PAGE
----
Staff Retreats. Firms that place additional emphasis on strategic planning, employee career planning and volunteerism frequently employ this benefit. It usually consists of a firm-wide meeting off site for a few hours to a few days. This is a chance to further reiterate that employees are being heard and have input in strategic planning, are informed on company performance and financial strengths, and have an opportunity to establish personal career goals and expectations. This is also an opportunity to rest and recharge, which everyone needs from time to time to operate at the high level clients demand. Some firms will hold these periodically and spend the day as a firm building homes for Habitat for Humanity, serving meals to the homeless, delivering groceries or offering pro bono financial planning services, etc., in their community. It is widely noted that this is an important cultural characteristic desired by the younger generations in the workforce, especially Gen Y.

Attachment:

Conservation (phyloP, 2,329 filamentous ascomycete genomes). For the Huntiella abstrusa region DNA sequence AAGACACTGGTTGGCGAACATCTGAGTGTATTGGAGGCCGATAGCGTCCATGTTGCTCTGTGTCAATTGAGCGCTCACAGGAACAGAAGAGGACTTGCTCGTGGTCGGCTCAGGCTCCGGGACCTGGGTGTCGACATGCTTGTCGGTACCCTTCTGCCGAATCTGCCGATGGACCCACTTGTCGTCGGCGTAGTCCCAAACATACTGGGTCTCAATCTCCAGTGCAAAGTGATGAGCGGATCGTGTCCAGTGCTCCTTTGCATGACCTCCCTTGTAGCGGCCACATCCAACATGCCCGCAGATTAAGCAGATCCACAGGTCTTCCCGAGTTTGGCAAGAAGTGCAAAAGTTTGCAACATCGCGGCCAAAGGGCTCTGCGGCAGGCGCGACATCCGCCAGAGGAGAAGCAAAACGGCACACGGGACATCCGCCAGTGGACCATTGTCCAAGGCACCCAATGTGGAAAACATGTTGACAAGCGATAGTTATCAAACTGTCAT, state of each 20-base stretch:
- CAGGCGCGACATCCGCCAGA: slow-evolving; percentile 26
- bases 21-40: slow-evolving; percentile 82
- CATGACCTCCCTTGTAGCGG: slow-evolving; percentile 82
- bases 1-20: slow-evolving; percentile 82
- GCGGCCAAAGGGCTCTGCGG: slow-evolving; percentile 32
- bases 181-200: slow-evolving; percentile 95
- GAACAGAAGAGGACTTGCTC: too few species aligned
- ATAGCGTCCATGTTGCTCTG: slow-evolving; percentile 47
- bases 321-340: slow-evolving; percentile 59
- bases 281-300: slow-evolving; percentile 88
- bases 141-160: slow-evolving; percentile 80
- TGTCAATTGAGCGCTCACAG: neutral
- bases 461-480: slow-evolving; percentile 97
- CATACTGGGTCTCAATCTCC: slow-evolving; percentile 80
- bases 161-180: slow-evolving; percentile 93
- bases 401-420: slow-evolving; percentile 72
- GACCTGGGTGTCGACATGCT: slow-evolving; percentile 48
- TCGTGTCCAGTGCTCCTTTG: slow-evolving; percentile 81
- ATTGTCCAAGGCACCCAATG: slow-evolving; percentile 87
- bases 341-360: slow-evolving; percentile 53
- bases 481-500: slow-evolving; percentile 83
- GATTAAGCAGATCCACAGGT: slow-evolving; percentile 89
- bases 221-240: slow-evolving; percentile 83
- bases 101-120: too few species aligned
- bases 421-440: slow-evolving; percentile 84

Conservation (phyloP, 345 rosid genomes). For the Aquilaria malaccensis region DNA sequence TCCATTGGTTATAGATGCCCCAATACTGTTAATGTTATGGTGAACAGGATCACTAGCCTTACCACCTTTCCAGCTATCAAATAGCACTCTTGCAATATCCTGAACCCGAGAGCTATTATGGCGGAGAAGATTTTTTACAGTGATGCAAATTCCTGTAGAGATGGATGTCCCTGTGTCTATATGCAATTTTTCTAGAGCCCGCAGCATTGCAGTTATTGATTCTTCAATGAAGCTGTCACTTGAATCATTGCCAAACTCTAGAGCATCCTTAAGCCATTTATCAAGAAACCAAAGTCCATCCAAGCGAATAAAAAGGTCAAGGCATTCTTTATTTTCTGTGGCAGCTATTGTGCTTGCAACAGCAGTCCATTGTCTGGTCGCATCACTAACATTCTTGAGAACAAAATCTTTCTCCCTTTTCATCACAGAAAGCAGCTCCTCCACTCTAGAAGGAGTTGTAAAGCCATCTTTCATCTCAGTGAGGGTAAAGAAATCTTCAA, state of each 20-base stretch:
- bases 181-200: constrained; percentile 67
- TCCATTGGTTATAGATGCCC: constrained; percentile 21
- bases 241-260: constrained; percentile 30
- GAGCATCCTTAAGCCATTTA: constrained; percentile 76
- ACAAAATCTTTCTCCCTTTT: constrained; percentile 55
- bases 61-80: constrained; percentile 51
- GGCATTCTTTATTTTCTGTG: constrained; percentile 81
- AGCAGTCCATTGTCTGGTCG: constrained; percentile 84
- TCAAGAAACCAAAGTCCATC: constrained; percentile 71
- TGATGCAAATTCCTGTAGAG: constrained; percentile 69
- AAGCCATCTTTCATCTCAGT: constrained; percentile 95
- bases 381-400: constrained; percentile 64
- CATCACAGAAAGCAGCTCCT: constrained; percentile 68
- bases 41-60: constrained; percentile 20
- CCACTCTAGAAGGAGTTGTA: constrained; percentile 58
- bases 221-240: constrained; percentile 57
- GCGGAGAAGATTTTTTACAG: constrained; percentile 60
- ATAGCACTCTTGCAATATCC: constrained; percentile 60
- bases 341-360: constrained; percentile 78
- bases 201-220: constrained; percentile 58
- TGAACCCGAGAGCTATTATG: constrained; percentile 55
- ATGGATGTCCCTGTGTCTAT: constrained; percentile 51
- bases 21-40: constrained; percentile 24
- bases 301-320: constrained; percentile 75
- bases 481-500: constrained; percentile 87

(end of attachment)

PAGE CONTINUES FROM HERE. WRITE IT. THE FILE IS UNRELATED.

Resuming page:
Financial Planning. Offering financial planning services for employees is not as common as it probably should be. Some firms offer this, though, and I have seen anything from hiring firms saying, "We will let you open an account under our master and give you an asset allocation" to new hires actually going through the firm's financial planning process just as a new client would. This can be a tremendous benefit, especially if the new hire is married, as this increases spousal buy-in, which can create strong loyalty that will be needed if times get tough later.

For firms that want to offer this but realize it might be uncomfortable for a new hire to share financial information with the new boss, there is an option to refer them to another firm that you trust. I have only seen this a few times, and typically the other firm has some type of strategic partnership with the referring firm or is the succession or continuity plan option for the hiring firm. I realize this may seem a bit odd; however, if you want your new hire to work with clients soon after starting, there is no better way for them to understand what the clients go through working with your firm in a financial planning engagement than having them experience it first-hand. This exercise alone accelerates a new hire's EQ (Emotional Intelligence) and better prepares them for client interactions versus only observing from the planner's side of the table.
Whether you are hiring new staff or need to revisit some of these items for your existing staff, consider the above to help ensure you have a competitive benefit offering in conjunction with your compelling career opportunity.